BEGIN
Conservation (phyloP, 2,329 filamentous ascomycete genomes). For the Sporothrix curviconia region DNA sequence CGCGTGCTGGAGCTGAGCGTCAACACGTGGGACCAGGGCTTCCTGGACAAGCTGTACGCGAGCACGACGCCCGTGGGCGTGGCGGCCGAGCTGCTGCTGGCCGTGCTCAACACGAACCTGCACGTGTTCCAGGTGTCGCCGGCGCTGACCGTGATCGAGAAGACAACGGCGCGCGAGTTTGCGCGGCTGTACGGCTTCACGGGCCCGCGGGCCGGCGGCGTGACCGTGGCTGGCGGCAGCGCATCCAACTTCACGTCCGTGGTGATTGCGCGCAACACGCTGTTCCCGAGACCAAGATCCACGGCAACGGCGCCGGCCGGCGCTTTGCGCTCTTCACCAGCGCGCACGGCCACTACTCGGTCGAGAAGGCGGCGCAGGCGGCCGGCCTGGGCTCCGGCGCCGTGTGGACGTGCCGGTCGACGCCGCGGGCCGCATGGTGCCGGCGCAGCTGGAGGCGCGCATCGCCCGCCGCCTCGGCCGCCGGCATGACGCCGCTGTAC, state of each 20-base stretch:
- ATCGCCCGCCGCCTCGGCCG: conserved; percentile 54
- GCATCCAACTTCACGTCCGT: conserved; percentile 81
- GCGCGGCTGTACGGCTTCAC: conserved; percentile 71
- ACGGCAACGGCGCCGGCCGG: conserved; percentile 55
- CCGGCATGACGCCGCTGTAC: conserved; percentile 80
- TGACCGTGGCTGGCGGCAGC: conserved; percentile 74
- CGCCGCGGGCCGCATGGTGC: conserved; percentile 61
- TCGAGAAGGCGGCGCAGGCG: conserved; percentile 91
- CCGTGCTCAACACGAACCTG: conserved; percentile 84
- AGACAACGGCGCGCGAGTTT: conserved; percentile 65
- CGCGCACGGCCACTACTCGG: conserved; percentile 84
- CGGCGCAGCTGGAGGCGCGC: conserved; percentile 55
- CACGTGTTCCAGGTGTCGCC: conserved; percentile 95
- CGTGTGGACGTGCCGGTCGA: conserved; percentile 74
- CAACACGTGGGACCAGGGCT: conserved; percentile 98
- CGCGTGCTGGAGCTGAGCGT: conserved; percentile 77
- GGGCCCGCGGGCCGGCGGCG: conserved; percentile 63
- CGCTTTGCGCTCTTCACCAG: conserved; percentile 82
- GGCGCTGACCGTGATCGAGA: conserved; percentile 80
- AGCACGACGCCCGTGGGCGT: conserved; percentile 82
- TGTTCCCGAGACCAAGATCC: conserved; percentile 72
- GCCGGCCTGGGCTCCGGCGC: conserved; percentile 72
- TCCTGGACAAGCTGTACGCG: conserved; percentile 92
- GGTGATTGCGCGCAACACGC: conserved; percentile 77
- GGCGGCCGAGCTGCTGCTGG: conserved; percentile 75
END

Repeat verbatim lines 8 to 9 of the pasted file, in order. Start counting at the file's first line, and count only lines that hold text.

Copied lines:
- CGCCGCGGGCCGCATGGTGC: conserved; percentile 61
- TCGAGAAGGCGGCGCAGGCG: conserved; percentile 91